There is a good account of him as a rider to hounds, and also a song he composed, in Nimrod's Northern Tour, in which there are also notices of many of the St Andrews golfers in Tom's early St Andrews days.

Here are how the two friends are depicted in Carnegie's "First Hole at St Andrews on a Crowded Day":-

"I see the figure of Clanranald's Chief,
Dressed most correctly in the fancy style.
Well-whiskered face, and radiant with a smile,
He bows, shakes hands, and has a word tor all
So did Beau Nash, as master of the hall!

Near him is Saddell, dress'd in blue coat plain,
With lots of Gourlays, free from spot or stain;
He whirls his club to catch the proper swing,
And freely bets round all the scarlet ring;
And swears by Amman he'll engage to drive
As long a ball as any man alive! "

Sir David Baird, Bart.,, of Newbyth, was one of their cronies. He was a tall man, who played in a "tall" hat "lum hat" as they are sometimes called. He was a first-rate and keen golfer. Sir David Baird "can play with any golfer of the present day." He was also a "mighty hunter" well known at Melton Mowbray, where he was killed by his horse kicking him.

Another of their golfing allies was George Fullerton Carnegie of Pitarrow, the laureate of golf of his day a Forfarshire laird, cadet of the great Carnegie house Earl of Southesk a neat, little, smart man, who came a great deal to St Andrews in those days. He had a long minority, and when he came of age succeeded to a large accumulated fortune, besides being proprietor of Charlton, within two miles of the links of Montrose. He was a "gay dog," and spent his money somewhat extravagantly. He was a popular member of a well-known Edinburgh fast set, who kept racehorses, betted, played high and hunted a great deal.

Many are the stories told of the high jinks of these jocose and somewhat boisterous bucks.

One night they had a great symposium in the Royal Hotel, Princes Street. The Lord Glasgow of the day, then Lord Kelburn, was of the party. One of the waiters had incurred their wrath, and by way of teaching him better manners and securing better behaviour in the future, they chucked him head foremost out of the window down into the area below. Someone, presumably the long-suffering landlord, came in to tell them that they had seriously injured the unfortunate man. "Put him in the bill," was the ready response of these madcaps.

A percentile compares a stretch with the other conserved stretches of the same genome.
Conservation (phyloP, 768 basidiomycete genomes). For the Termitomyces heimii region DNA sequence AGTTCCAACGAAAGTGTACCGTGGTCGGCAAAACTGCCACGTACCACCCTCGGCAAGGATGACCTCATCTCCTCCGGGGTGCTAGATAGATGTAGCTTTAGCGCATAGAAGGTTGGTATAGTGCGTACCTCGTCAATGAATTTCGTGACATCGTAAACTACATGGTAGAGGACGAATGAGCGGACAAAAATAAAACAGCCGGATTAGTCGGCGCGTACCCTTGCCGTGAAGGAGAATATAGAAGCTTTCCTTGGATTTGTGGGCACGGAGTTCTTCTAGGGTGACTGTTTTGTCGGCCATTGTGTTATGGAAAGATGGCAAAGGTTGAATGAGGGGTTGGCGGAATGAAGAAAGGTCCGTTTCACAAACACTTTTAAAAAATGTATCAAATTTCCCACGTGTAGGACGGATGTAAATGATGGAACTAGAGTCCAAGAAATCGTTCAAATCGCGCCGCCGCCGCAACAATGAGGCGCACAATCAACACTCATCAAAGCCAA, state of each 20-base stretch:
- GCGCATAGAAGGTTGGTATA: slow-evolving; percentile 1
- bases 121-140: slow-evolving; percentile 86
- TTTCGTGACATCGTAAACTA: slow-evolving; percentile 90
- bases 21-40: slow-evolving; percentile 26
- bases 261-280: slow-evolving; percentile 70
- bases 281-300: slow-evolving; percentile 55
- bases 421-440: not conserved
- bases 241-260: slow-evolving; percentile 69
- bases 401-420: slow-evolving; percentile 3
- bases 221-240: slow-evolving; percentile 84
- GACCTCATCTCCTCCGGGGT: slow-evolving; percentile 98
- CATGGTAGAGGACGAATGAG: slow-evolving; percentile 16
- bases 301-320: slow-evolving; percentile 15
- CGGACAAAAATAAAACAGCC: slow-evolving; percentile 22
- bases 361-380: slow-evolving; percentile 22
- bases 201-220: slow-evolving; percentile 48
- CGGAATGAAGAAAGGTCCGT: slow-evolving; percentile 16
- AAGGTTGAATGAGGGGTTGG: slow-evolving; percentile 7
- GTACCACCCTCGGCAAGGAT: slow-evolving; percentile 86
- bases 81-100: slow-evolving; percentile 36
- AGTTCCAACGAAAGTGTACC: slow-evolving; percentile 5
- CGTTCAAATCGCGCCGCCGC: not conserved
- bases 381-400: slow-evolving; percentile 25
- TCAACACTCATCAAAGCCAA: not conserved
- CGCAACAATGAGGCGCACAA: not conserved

Mr Robert Clark, in his well-known book, Golf: A Royal and Ancient Game, tells that "Carnegie in a very few years had his estate in the hands of his creditors, and was under trust." He adds, "Before his reverse he married a daughter of Sir John Council, and a characteristic story is told of his manner of proposing."

Characteristic Group in the 'fifties

Unfortunately, Mr Clark does not give us the story, and I should be very much obliged if any of my readers would tell it to me. Notwithstanding his habits, Carnegie was really a very clever man, of wide reading, and had a large store of exact information. His golf poetic genius for it almost amounted to genius is well known to golfers of the old school, and to students of the literature of the game. He had a marvellous aptitude for hitting off with real humour the characteristics of the players of the day. Owing to the slightness of his figure and the shortness of his stature he was known as "Little Carnegie." After the manner of many other little men he liked to be with tall men, and was constantly with Campbell of Saddell, Major M'Kenzie and Mr Fraser, who was six feet six inches. The gun with which he used to shoot, and he was a capital shot, appeared to be as long as himself. "Notwithstanding certain peculiarities, he was a thorough gentleman in manner, and, though small, a manly, hardy man; he had no spare flesh, and his muscles were whipcord. He had a passion for golf (though never much of a player except as a putter), which continued to the last, playing at St Andrews, Montrose and Musselburgh." This is how he alludes to himself:-

"That little man that's seated on the ground
In red, must be Carnegie, I'll be bound.
A most conceited dog, not slow to go it
At golf, or anything a sort of poet."